Plane involved in deadly crash has spotty safety record
Published Wednesday, March 30, 2016 1:17PM EDT
Last Updated Thursday, March 31, 2016 7:06AM EDT
The plane involved in Tuesday's deadly crash in the Iles-de-la-Madeleine has a spotty safety record.
Pilot Pascal Gosselin and co-pilot Fabrice Labourel were flying a Mitsubishi turboprop, the MU-2.
First built in the 1950s, the MU-2 was involved in hundreds of crashes causing more than 330 deaths.
"The safety record and the reputation of this aircraft is poor," said Daniel Adams, a pilot who works out of the St. Hubert airport.
The plane that crashed was registered in the United States and owned by Gosselin, the owner of Aero Teknic.
"The reason why you buy this type of aircraft is only for the price because it's the cheapest price if you want to have a small aircraft, turboprop engine," said Adams.
Jean Lapierre and his family chartered the plane to fly to the Iles-de-la-Madeleine on Tuesday, after other flights to the island were cancelled due to the weather.
Pilots who spoke to CTV Montreal said that Aero Teknic was only permitted to take passengers on pleasure flights, and was not licenced to carry passengers on a commercial charter flight.
Everyone aboard the plane died in Tuesday's crash.
Gosselin is survived by three children, while Labourel's wife gave birth four months ago.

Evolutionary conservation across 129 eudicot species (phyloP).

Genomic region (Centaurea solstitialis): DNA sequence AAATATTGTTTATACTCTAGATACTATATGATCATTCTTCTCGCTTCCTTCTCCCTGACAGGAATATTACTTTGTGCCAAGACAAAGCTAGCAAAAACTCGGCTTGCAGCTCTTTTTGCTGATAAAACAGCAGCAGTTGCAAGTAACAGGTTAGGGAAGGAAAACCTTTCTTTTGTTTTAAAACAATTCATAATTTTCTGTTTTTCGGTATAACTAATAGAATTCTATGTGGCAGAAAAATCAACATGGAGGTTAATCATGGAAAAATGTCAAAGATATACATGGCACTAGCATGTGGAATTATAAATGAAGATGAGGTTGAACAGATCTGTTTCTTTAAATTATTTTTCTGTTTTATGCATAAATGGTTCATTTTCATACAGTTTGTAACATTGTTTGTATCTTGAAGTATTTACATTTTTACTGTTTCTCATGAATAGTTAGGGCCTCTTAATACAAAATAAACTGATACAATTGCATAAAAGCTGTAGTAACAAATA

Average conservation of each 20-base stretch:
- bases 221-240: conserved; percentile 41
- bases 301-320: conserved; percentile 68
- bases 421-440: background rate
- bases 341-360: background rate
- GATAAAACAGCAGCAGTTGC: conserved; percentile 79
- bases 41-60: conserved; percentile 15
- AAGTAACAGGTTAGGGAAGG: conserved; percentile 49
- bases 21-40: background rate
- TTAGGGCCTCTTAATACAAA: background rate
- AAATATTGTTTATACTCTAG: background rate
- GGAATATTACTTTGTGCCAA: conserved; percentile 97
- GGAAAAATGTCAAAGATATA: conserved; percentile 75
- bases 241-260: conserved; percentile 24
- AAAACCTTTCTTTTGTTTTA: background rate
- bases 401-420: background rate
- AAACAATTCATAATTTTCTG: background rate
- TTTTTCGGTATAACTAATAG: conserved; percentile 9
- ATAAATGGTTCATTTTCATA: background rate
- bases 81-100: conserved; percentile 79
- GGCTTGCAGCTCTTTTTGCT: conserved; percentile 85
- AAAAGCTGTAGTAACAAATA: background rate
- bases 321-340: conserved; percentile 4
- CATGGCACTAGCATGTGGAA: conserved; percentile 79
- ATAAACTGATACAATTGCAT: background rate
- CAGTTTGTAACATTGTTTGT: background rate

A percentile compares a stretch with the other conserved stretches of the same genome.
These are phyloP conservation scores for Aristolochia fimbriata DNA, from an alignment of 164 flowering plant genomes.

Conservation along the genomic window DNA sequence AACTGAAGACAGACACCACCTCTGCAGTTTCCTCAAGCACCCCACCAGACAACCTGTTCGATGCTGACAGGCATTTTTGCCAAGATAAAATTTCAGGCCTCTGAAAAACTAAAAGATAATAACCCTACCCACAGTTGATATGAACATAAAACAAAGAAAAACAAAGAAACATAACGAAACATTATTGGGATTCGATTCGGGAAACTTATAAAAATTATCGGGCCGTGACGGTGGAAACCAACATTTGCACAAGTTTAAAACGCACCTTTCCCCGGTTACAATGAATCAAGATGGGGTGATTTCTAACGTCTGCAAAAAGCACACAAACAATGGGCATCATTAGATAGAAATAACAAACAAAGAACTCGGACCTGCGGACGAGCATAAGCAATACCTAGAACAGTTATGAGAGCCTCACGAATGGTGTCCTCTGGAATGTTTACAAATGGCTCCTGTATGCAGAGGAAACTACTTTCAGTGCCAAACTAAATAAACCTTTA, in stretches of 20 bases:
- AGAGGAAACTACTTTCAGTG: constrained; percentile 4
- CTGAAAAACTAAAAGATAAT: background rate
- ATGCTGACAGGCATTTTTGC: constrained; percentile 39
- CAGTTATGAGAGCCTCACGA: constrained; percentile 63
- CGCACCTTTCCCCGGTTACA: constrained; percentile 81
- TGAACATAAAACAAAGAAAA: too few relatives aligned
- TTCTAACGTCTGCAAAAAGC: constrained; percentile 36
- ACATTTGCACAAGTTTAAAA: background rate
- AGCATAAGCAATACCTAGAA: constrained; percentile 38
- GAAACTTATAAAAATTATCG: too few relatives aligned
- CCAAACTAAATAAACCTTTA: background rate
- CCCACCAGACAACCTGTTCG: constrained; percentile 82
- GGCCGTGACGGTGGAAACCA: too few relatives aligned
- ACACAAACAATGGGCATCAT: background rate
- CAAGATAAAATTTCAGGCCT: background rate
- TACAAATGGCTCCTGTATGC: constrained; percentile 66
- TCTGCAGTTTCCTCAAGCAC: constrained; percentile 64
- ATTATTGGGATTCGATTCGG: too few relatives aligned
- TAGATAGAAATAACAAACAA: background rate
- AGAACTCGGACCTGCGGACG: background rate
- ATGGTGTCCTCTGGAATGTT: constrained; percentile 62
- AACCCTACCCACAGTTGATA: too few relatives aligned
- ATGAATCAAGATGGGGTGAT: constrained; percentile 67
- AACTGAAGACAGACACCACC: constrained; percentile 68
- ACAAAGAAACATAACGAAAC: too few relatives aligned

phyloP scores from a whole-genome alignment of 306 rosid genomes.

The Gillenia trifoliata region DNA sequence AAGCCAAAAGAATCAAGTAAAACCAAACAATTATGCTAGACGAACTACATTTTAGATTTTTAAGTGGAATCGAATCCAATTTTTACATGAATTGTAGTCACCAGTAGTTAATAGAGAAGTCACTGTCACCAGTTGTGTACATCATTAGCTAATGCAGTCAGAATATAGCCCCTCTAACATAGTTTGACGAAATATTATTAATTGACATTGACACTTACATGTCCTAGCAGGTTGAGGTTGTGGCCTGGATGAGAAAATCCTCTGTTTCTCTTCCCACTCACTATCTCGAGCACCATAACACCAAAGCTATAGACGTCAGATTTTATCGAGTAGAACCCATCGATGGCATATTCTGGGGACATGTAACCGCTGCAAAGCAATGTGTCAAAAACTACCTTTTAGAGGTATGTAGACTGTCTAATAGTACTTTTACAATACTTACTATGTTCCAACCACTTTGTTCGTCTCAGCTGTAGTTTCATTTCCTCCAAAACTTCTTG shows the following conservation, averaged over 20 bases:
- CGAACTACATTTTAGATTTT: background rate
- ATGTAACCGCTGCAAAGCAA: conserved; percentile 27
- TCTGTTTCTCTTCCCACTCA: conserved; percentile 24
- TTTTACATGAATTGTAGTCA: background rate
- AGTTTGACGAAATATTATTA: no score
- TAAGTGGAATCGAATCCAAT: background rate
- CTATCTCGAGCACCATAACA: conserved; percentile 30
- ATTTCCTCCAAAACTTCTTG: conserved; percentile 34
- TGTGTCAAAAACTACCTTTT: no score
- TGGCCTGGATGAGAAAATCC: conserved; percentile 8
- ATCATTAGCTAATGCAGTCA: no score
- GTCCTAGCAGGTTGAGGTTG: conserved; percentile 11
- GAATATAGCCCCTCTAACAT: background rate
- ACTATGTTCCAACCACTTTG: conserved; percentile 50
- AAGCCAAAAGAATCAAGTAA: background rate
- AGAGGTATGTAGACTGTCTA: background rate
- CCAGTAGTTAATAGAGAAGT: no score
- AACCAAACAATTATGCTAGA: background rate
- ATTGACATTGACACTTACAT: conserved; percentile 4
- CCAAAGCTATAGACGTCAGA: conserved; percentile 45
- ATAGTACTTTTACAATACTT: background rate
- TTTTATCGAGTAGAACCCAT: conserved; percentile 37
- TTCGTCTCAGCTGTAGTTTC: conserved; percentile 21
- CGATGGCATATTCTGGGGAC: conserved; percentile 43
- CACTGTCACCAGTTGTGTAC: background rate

The number of crashes involving the MU-2 declined drastically a decade ago, following a Federal Aviation Agency investigation of the plane and a demand from a U.S. congressman to ground the plane.
Mitsubishi MU-2 pilot Earle Martin said the plane’s record has since improved.
“In a nutshell, in the late 1970s and early 1980s the MU-2 accident record stood out in a negative way with a higher rate of accidents,” said Martin.
“From the late 1980s through about 2003 and even 2004-2006, the MU-2 record was in line with comparable aircraft.”
The FAA found that the number of crashes in North America was higher than in Europe, where more extensive training was required.
As a result the FAA issued an order in 2008 saying that all MU-2 pilots should undergo extra training in order to learn how the handle the plane.
The MU-2 is a twin-engine turboprop, but it is capable of flying at very high speeds and uses spoilers instead of ailerons.
Pilots who have flown the plane say it handles like a jet, and so those used to other aircraft can make mistakes in the event of an aviation emergency.
Mitsubishi said in a statement that since the FAA mandated extra training, it has achieved a best-in-class safety record.
"The majority of approximately 270 MU-2 aircraft are registered in the United States where the aircraft has a best in its class safety record during the last eight years," wrote Scott Sobel of Mitsubishi Heavy Industries America.